In addition to decreasing the amount of light reaching the retina, a smaller pupil improves the optical performance of the eye (just as, within limits, a smaller aperture improves the optical performance of a camera lens). This is particularly important when focusing on near objects (see Figs. 17-40 and 17-41).






The Retina Contains Five Major Neuronal Cell Types


One reason so much research has been done on the visual system is the overall anatomical simplicity of the neural retina relative to other parts of the nervous system. Although it contains hundreds of millions of neurons, there are only five basic types involved in the processing of visual information, and their patterns of interconnections are fundamentally the same throughout the retina.


The five cell types have their somata neatly arranged in three layers and make most of their synapses in two additional layers interposed between the layers of cell bodies. In each synaptic layer, one cell type brings visual information in, another type carries information out, and a third type serves as a laterally interconnecting element.


A simplified, schematic illustration of these basic connection patterns is shown in Figure 17-4. Starting peripherally, photoreceptor cells, stimulated by light, project to the first layer of synapses, where they terminate on the aptly named bipolar and horizontal cells. Bipolar cells then project to the next layer of synapses, whereas horizontal cells spread laterally and interconnect receptors, bipolar cells, and other horizontal cells. In the second layer of synapses, bipolar cells terminate on ganglion cells and amacrine cells.* Axons of ganglion cells leave the eye as the optic nerve, whereas processes of amacrine cells spread laterally and interconnect bipolar cells, ganglion cells, and other amacrine cells.




Retinal Neurons and Synapses Are Arranged in Layers


The entire retina is conventionally described as a 10-layered structure, beginning with the pigment epithelium (Fig. 17-5; see also Fig. 17-14); five of these layers are the layers of cell bodies and synapses just mentioned. In naming these layers, the term nuclear refers to cell bodies and the term plexiform to synaptic zones. Inner and outer refer to the number of synapses by which a structure is separated from the brain, so that, for example, photoreceptors are “outer” with respect to bipolar cells. From outside in, the 10 layers of the retina are as follows.





2. Rods and cones are the two different types of vertebrate photoreceptors. Each consists of several regions (Fig. 17-6): an outer segment, an inner segment, a cell body, and a synaptic terminal. (Strictly speaking, rod or cone refers to only the outer segment plus the inner segment of a photoreceptor cell, but these terms are commonly used to refer to entire receptors.)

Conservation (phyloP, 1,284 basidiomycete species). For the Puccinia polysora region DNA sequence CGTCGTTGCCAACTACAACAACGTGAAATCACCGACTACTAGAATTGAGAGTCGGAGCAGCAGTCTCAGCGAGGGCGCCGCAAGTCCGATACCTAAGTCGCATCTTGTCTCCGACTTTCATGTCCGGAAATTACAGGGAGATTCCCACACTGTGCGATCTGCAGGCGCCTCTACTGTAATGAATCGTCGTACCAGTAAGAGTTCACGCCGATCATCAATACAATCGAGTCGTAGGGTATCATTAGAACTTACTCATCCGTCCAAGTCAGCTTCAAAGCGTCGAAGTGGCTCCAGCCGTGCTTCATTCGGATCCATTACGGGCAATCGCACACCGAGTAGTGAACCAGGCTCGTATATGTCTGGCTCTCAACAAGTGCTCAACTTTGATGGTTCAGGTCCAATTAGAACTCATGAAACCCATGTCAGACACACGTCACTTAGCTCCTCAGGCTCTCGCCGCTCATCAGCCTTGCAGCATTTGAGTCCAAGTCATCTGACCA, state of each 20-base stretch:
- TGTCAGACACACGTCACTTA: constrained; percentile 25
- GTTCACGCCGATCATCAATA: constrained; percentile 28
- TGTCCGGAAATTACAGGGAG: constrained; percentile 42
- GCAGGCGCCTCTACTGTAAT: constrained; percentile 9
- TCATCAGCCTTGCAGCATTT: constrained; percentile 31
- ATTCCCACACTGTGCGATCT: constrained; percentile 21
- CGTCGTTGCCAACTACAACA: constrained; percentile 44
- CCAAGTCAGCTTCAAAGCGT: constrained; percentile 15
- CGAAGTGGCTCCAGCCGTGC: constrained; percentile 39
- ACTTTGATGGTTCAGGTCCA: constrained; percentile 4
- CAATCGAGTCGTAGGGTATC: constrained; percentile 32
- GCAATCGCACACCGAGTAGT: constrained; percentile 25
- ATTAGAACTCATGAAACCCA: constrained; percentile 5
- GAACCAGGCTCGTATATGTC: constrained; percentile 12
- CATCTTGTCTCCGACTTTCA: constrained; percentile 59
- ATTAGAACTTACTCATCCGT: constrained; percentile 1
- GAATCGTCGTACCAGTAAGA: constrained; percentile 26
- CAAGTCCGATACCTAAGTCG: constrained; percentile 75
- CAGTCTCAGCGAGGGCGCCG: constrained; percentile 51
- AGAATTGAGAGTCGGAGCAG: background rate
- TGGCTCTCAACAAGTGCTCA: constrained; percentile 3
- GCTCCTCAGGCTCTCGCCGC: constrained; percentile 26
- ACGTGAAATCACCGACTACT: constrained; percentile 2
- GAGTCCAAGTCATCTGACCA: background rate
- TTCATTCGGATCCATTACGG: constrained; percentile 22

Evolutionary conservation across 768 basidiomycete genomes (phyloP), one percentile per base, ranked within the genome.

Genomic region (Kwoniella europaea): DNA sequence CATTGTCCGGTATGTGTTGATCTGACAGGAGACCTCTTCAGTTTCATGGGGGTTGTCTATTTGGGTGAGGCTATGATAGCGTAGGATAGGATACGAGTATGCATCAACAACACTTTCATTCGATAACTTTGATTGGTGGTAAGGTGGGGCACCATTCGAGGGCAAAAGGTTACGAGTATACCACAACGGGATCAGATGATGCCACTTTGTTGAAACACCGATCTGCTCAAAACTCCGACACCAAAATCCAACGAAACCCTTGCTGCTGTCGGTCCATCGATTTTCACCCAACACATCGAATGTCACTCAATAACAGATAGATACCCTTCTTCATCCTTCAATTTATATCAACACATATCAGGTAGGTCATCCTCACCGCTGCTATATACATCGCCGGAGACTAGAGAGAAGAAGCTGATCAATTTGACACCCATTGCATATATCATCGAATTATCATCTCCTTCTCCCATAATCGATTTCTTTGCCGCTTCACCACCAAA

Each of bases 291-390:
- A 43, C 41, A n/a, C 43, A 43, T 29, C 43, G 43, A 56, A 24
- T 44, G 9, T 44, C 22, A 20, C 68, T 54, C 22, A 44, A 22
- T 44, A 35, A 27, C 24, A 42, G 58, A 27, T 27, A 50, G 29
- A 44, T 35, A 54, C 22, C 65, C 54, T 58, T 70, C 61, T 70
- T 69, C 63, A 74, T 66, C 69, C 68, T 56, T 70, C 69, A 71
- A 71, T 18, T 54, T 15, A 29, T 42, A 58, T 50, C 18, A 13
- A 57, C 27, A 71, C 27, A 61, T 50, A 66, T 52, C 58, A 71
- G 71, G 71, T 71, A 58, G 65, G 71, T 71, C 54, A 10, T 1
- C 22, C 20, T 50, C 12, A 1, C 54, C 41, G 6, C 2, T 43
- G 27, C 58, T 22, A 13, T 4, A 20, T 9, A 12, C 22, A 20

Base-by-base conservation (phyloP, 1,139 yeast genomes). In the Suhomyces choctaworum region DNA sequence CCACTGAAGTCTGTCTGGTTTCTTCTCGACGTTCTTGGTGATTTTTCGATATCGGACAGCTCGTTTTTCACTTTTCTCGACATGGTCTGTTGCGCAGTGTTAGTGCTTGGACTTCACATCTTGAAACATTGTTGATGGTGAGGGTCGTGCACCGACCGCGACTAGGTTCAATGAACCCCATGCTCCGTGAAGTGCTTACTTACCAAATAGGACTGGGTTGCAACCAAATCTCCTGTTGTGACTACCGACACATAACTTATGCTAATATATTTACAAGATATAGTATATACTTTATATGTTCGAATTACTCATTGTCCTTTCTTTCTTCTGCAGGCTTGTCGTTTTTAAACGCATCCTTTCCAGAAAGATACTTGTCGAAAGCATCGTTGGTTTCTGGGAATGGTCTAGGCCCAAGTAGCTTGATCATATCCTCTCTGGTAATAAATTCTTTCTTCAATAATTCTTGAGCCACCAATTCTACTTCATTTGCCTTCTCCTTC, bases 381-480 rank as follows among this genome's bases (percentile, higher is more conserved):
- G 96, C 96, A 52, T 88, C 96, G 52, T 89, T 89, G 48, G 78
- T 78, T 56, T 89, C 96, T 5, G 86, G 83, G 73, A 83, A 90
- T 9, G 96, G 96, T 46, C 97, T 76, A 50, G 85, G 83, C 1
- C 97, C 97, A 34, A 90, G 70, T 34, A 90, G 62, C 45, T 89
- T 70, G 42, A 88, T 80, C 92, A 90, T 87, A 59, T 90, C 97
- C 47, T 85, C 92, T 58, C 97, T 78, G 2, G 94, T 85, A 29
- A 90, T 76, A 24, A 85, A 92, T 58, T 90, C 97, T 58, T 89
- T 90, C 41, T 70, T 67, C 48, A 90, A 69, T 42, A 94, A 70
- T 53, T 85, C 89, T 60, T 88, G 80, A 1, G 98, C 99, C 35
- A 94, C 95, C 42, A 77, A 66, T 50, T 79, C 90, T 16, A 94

The outer segment of a rod is relatively long and cylindrical, whereas that of a cone (except in the fovea) is shorter and tapered (Figs. 17-6 and 17-7). Each type of outer segment is filled with hundreds of flattened membranous sacs, or disks. In cones, the interior of most of these disks is continuous with extracellular space, but in rods, almost all the disks have pinched off from the external membrane and are wholly intracellular. The major protein constituent of the outer segment membranes of both rods and cones is the visual pigment, which is called rhodopsin in rods. (There is no universally accepted name for the visual pigments of cones, and they are often referred to simply as cone pigments.) Hence photons traversing the outer segment of a rod or cone must pass through hundreds or thousands of sheets of membrane, each full of visual pigment molecules. As one might expect from this localization of visual pigment, the outer segment is the site of visual transduction; photons absorbed here cause a receptor potential that then spreads to the rest of the cell. The photosensitive portion of the receptor cells, oddly enough, is located in the part of the neural retina farthest removed from incoming light (i.e., the retina is inverted with respect to the path of light through it [Figs. 17-2 and 17-4]). This curious situation is universally true among vertebrates. However, this does not detract substantially from visual sensitivity or acuity, because the retina is thin (Fig. 17-5) and nearly transparent (Fig. 17-8), and because other anatomical modifications (discussed shortly) are found in the retinal area of greatest acuity.